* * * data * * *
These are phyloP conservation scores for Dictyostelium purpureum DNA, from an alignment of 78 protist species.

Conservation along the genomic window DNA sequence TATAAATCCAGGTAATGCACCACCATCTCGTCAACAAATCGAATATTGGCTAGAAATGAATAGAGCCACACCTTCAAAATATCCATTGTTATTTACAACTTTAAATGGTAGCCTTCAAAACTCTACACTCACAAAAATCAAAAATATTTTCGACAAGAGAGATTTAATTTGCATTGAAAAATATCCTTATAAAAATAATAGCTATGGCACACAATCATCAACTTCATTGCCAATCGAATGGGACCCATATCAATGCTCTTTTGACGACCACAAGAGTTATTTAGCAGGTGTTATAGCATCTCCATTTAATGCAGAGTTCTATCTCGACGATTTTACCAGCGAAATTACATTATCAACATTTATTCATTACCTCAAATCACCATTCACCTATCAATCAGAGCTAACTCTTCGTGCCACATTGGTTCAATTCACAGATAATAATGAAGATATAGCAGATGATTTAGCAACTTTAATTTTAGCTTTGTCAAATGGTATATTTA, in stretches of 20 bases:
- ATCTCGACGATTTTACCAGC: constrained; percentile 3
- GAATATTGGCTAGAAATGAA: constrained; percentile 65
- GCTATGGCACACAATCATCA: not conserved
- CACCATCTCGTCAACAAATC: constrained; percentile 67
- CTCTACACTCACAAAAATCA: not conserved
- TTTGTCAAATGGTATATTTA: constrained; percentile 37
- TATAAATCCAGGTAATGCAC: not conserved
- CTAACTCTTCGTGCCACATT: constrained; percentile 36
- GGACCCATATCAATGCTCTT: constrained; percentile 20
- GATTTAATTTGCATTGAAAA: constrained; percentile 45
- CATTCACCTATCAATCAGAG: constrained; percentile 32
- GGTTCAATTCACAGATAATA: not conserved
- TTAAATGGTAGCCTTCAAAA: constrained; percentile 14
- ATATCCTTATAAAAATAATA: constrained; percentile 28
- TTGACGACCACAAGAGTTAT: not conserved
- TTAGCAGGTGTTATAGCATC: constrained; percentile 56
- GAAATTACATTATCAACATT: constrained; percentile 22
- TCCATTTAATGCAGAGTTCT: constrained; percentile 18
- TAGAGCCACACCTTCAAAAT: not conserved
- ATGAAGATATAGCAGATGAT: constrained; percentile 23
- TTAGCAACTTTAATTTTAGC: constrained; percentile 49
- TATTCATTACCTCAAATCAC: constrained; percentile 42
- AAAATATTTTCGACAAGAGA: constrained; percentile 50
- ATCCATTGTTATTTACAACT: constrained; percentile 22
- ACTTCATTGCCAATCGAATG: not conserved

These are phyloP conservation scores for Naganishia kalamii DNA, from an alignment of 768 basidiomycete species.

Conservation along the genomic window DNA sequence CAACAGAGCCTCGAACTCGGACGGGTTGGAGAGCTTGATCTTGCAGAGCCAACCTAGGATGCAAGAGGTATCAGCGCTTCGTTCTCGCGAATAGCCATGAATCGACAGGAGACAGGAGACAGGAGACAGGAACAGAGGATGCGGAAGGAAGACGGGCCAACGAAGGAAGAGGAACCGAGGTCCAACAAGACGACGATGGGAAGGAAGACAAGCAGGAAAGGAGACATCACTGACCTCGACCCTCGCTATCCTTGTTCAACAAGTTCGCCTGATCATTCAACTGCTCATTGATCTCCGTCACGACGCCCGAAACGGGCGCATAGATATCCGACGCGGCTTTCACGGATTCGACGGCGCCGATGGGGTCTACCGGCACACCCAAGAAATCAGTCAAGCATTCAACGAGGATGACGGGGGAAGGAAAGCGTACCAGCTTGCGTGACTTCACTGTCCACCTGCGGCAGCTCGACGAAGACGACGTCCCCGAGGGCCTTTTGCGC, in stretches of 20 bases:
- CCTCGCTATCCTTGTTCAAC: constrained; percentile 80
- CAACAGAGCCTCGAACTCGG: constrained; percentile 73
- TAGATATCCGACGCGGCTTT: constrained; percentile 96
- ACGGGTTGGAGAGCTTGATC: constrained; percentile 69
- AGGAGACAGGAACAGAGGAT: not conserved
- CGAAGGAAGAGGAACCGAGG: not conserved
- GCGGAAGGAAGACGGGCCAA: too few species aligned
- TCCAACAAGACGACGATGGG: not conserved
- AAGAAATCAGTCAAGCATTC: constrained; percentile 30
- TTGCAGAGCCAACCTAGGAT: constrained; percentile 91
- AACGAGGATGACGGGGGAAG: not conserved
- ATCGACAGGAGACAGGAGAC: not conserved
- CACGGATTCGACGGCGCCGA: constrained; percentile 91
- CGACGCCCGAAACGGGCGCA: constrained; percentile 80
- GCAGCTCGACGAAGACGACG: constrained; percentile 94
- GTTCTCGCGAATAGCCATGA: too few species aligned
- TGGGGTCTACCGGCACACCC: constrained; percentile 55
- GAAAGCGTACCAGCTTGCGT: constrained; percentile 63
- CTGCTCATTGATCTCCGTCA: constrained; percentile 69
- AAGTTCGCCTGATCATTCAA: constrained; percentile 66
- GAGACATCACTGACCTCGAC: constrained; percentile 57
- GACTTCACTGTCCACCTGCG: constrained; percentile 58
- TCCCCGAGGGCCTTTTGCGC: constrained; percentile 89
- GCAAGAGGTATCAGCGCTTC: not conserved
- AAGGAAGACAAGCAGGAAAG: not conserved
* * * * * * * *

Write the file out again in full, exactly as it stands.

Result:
These are phyloP conservation scores for Dictyostelium purpureum DNA, from an alignment of 78 protist species.

Conservation along the genomic window DNA sequence TATAAATCCAGGTAATGCACCACCATCTCGTCAACAAATCGAATATTGGCTAGAAATGAATAGAGCCACACCTTCAAAATATCCATTGTTATTTACAACTTTAAATGGTAGCCTTCAAAACTCTACACTCACAAAAATCAAAAATATTTTCGACAAGAGAGATTTAATTTGCATTGAAAAATATCCTTATAAAAATAATAGCTATGGCACACAATCATCAACTTCATTGCCAATCGAATGGGACCCATATCAATGCTCTTTTGACGACCACAAGAGTTATTTAGCAGGTGTTATAGCATCTCCATTTAATGCAGAGTTCTATCTCGACGATTTTACCAGCGAAATTACATTATCAACATTTATTCATTACCTCAAATCACCATTCACCTATCAATCAGAGCTAACTCTTCGTGCCACATTGGTTCAATTCACAGATAATAATGAAGATATAGCAGATGATTTAGCAACTTTAATTTTAGCTTTGTCAAATGGTATATTTA, in stretches of 20 bases:
- ATCTCGACGATTTTACCAGC: constrained; percentile 3
- GAATATTGGCTAGAAATGAA: constrained; percentile 65
- GCTATGGCACACAATCATCA: not conserved
- CACCATCTCGTCAACAAATC: constrained; percentile 67
- CTCTACACTCACAAAAATCA: not conserved
- TTTGTCAAATGGTATATTTA: constrained; percentile 37
- TATAAATCCAGGTAATGCAC: not conserved
- CTAACTCTTCGTGCCACATT: constrained; percentile 36
- GGACCCATATCAATGCTCTT: constrained; percentile 20
- GATTTAATTTGCATTGAAAA: constrained; percentile 45
- CATTCACCTATCAATCAGAG: constrained; percentile 32
- GGTTCAATTCACAGATAATA: not conserved
- TTAAATGGTAGCCTTCAAAA: constrained; percentile 14
- ATATCCTTATAAAAATAATA: constrained; percentile 28
- TTGACGACCACAAGAGTTAT: not conserved
- TTAGCAGGTGTTATAGCATC: constrained; percentile 56
- GAAATTACATTATCAACATT: constrained; percentile 22
- TCCATTTAATGCAGAGTTCT: constrained; percentile 18
- TAGAGCCACACCTTCAAAAT: not conserved
- ATGAAGATATAGCAGATGAT: constrained; percentile 23
- TTAGCAACTTTAATTTTAGC: constrained; percentile 49
- TATTCATTACCTCAAATCAC: constrained; percentile 42
- AAAATATTTTCGACAAGAGA: constrained; percentile 50
- ATCCATTGTTATTTACAACT: constrained; percentile 22
- ACTTCATTGCCAATCGAATG: not conserved

These are phyloP conservation scores for Naganishia kalamii DNA, from an alignment of 768 basidiomycete species.

Conservation along the genomic window DNA sequence CAACAGAGCCTCGAACTCGGACGGGTTGGAGAGCTTGATCTTGCAGAGCCAACCTAGGATGCAAGAGGTATCAGCGCTTCGTTCTCGCGAATAGCCATGAATCGACAGGAGACAGGAGACAGGAGACAGGAACAGAGGATGCGGAAGGAAGACGGGCCAACGAAGGAAGAGGAACCGAGGTCCAACAAGACGACGATGGGAAGGAAGACAAGCAGGAAAGGAGACATCACTGACCTCGACCCTCGCTATCCTTGTTCAACAAGTTCGCCTGATCATTCAACTGCTCATTGATCTCCGTCACGACGCCCGAAACGGGCGCATAGATATCCGACGCGGCTTTCACGGATTCGACGGCGCCGATGGGGTCTACCGGCACACCCAAGAAATCAGTCAAGCATTCAACGAGGATGACGGGGGAAGGAAAGCGTACCAGCTTGCGTGACTTCACTGTCCACCTGCGGCAGCTCGACGAAGACGACGTCCCCGAGGGCCTTTTGCGC, in stretches of 20 bases:
- CCTCGCTATCCTTGTTCAAC: constrained; percentile 80
- CAACAGAGCCTCGAACTCGG: constrained; percentile 73
- TAGATATCCGACGCGGCTTT: constrained; percentile 96
- ACGGGTTGGAGAGCTTGATC: constrained; percentile 69
- AGGAGACAGGAACAGAGGAT: not conserved
- CGAAGGAAGAGGAACCGAGG: not conserved
- GCGGAAGGAAGACGGGCCAA: too few species aligned
- TCCAACAAGACGACGATGGG: not conserved
- AAGAAATCAGTCAAGCATTC: constrained; percentile 30
- TTGCAGAGCCAACCTAGGAT: constrained; percentile 91
- AACGAGGATGACGGGGGAAG: not conserved
- ATCGACAGGAGACAGGAGAC: not conserved
- CACGGATTCGACGGCGCCGA: constrained; percentile 91
- CGACGCCCGAAACGGGCGCA: constrained; percentile 80
- GCAGCTCGACGAAGACGACG: constrained; percentile 94
- GTTCTCGCGAATAGCCATGA: too few species aligned
- TGGGGTCTACCGGCACACCC: constrained; percentile 55
- GAAAGCGTACCAGCTTGCGT: constrained; percentile 63
- CTGCTCATTGATCTCCGTCA: constrained; percentile 69
- AAGTTCGCCTGATCATTCAA: constrained; percentile 66
- GAGACATCACTGACCTCGAC: constrained; percentile 57
- GACTTCACTGTCCACCTGCG: constrained; percentile 58
- TCCCCGAGGGCCTTTTGCGC: constrained; percentile 89
- GCAAGAGGTATCAGCGCTTC: not conserved
- AAGGAAGACAAGCAGGAAAG: not conserved